Dear Therapist: Is there a right way to grieve? (Opinion)

Danielle Grossman

Dear Therapist: My mother died two months ago. We were extremely close. My friends are worried about me because they say I’m not processing the loss. I don’t know what that means or how it would change anything. I’m sad and angry but maybe I’m doing something wrong? Is there a right way to grieve?

Dear Unsure About Grief: The short answer is no, there’s no singular right way to grieve. You are the one who is in pain, you are the one who is experiencing the loss, you get to honor your own way of grieving – regardless of what anyone else thinks you should or shouldn’t be feeling or doing.

The longer answer, however, is that every person deserves to be supported in their grief. Grief pushes us to the limits of our human capacity to feel pain. Often it feels like it’s pushing us beyond those limits. If we try to hold all that pain on our own, it can hurt us.

I’m not sure either what your friends mean by processing your loss. If it’s about them expecting you to bounce back to ‘normal’, you can let them know that grief doesn’t work that way. If, however, they see you suffering but not talking about how you feel, then maybe they just want you to get the support you deserve. Talking about your feelings with someone who is supportive certainly doesn’t change the fact that your mom died. It doesn’t erase the pain. What it can do is allow you to face the feelings.

Grief comes with waves of emotions and physical sensations that flood through us. These waves also can dredge up memories, fears and old wounds. Core pains like abandonment, regret, rejection, guilt, emptiness, loneliness, shame, meaninglessness, worthlessness, helplessness and intergenerational trauma can come at us like a tsunami. This can all happen with any loss, from a loss that seems ‘small’, to a loss that has such a mix of feelings it’s hard to even know what you feel, to a loss like yours, Unsure About Grief, that most people recognize as significant.

Even if we are strong and resilient, trying to stay afloat on our own while being flooded with waves of emotions and pain can be too much. Trying to avoid these waves takes a huge amount of energy which ultimately depletes us and can lead us to numb ourselves or check out beyond what is sustainable for our health.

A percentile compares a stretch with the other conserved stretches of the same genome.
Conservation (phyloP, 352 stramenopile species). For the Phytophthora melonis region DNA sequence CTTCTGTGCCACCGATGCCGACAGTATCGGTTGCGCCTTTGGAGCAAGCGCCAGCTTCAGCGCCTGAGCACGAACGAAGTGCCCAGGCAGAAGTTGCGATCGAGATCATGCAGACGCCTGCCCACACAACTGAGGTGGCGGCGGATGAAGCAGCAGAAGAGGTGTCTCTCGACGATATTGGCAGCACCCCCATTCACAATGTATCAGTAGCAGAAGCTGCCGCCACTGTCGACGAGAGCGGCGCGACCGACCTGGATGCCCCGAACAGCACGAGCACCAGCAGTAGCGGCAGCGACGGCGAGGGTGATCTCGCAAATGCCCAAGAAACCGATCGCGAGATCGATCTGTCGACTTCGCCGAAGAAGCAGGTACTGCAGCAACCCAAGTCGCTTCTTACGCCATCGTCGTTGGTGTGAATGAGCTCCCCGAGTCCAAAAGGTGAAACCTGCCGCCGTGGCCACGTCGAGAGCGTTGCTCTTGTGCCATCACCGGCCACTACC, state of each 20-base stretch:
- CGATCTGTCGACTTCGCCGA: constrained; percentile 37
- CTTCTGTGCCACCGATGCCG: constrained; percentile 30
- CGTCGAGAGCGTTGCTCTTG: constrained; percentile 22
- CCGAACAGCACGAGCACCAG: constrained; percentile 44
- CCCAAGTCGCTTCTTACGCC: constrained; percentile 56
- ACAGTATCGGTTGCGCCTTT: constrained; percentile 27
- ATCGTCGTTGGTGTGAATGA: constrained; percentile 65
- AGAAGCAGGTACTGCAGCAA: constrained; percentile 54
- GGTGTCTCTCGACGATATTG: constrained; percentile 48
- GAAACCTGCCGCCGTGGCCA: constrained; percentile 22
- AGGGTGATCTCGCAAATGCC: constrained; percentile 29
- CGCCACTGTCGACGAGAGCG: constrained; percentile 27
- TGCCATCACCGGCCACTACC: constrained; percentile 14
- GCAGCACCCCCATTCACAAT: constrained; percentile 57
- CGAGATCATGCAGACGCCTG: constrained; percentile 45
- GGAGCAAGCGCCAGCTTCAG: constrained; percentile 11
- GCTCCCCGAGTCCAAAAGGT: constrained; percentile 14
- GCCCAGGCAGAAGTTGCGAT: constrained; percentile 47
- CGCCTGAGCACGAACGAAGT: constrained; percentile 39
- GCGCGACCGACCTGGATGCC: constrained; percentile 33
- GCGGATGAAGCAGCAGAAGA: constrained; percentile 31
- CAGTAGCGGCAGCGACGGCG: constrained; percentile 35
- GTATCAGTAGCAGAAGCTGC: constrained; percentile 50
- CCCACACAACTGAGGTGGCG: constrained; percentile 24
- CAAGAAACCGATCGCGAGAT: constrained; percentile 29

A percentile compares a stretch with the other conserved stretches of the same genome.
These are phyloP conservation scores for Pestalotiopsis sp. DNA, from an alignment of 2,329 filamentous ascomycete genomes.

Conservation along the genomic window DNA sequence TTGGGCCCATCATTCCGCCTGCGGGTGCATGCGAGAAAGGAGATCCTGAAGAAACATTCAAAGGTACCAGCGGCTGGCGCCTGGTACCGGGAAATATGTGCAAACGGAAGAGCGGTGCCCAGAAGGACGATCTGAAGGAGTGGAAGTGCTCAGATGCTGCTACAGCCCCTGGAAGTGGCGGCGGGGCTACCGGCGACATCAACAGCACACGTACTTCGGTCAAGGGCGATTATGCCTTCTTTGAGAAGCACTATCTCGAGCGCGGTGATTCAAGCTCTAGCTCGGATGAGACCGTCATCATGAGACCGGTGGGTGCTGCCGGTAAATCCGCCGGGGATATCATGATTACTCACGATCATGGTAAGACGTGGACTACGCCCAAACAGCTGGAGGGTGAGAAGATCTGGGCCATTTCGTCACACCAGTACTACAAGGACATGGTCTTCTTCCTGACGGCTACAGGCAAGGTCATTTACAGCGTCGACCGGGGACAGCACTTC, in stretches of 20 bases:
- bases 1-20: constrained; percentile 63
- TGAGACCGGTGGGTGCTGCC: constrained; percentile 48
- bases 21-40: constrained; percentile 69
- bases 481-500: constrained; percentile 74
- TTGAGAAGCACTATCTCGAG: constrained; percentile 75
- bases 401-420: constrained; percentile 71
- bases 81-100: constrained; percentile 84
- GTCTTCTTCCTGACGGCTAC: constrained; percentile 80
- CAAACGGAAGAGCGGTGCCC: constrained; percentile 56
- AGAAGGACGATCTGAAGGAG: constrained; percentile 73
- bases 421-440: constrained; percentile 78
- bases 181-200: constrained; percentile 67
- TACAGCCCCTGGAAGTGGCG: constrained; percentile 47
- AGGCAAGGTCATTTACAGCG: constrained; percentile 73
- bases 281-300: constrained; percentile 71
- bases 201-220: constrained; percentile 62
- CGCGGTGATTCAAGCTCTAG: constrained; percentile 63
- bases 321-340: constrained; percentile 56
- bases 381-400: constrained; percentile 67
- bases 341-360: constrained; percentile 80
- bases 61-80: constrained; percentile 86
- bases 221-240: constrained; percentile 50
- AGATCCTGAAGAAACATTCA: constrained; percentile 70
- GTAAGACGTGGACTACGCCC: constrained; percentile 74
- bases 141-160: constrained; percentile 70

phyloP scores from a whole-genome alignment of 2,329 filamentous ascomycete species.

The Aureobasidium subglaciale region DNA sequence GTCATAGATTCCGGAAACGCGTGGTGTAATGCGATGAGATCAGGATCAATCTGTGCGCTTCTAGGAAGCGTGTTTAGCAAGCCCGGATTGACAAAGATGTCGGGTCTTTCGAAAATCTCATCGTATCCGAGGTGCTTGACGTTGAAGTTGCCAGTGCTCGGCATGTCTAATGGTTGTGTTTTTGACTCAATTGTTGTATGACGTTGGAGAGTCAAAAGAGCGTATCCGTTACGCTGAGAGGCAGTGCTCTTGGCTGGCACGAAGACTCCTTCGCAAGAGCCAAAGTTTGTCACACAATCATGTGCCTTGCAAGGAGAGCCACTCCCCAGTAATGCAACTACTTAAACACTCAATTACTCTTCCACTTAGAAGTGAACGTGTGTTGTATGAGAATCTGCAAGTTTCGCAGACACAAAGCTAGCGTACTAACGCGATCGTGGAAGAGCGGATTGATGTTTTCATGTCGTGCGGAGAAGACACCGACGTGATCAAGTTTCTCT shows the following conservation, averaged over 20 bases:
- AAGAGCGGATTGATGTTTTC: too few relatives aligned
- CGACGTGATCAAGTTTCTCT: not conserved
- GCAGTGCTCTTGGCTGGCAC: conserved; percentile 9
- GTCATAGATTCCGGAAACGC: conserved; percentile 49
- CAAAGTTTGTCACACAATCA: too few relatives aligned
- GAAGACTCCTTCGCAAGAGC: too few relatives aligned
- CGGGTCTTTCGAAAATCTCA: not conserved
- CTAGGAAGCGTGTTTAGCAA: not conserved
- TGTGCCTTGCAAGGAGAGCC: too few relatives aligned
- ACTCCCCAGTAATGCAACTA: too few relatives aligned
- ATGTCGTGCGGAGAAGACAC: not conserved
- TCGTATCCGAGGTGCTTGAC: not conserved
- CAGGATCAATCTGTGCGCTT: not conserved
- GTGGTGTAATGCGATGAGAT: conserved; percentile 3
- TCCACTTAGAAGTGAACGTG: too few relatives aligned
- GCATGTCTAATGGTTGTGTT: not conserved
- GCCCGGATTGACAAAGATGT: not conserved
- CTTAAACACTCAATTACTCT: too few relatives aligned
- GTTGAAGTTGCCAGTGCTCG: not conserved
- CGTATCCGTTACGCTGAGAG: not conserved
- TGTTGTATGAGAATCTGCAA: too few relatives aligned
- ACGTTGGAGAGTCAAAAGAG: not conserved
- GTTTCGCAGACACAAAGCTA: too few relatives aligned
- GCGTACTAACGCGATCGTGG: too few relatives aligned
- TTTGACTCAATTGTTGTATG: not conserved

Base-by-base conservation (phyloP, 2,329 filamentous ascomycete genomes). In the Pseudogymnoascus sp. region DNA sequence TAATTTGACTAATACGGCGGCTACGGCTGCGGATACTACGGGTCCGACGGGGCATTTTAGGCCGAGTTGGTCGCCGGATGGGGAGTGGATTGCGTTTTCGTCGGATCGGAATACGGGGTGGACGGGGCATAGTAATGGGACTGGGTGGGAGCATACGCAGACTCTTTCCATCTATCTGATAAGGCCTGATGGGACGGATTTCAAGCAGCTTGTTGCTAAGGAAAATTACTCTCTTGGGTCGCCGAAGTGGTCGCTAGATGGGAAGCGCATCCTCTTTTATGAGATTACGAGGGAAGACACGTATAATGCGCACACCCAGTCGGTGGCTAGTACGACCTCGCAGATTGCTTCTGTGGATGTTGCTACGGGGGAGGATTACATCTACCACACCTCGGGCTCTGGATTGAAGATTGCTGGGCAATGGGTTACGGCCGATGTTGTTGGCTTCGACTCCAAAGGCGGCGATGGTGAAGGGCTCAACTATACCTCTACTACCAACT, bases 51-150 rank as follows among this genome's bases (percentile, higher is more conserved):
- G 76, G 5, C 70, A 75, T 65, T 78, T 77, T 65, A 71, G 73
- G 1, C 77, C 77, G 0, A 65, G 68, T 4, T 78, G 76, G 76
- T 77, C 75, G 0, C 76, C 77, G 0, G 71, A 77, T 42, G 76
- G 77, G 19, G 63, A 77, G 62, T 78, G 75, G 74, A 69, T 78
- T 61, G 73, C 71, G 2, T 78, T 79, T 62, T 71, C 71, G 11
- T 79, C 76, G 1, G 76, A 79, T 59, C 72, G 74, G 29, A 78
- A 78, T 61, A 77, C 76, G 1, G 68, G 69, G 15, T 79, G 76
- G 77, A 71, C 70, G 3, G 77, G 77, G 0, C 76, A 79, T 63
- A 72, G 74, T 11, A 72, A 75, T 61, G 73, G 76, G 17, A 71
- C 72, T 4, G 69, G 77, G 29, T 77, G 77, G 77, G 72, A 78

While taking the step to talk to someone supportive about your feelings may sound easy, it’s often not easy at all. If we are not accustomed to talking about our feelings, if we are more comfortable in the role of being the supportive one rather than the one who needs support, if we are scared about facing our feelings, if we have shame or self judgment about what we feel or don’t feel…all of these can be significant barriers to seeking support.

The good news is that you don’t have to jump into the deep end with any of this. Whether it’s with a counselor or with a friend or loved one with whom you feel comfortable, you can start by simply talking about how hard it is to talk about your loss. These conversations might feel awkward or clunky. It may take time to identify what’s actually helpful for you as a unique individual to deal with the waves and with whatever the waves dredge up. The point isn’t that you somehow do the whole grief thing right. The point is that humans are built to tolerate extreme pain around loss but we’re not built to do it alone.

Danielle B. Grossman, Licensed Marriage and Family Therapist, has worked with clients in the Truckee/Tahoe community for 20 years. She helps individuals and couples with their relationships, anxiety, grief, struggles with food and addiction. Reach out at or learn more at

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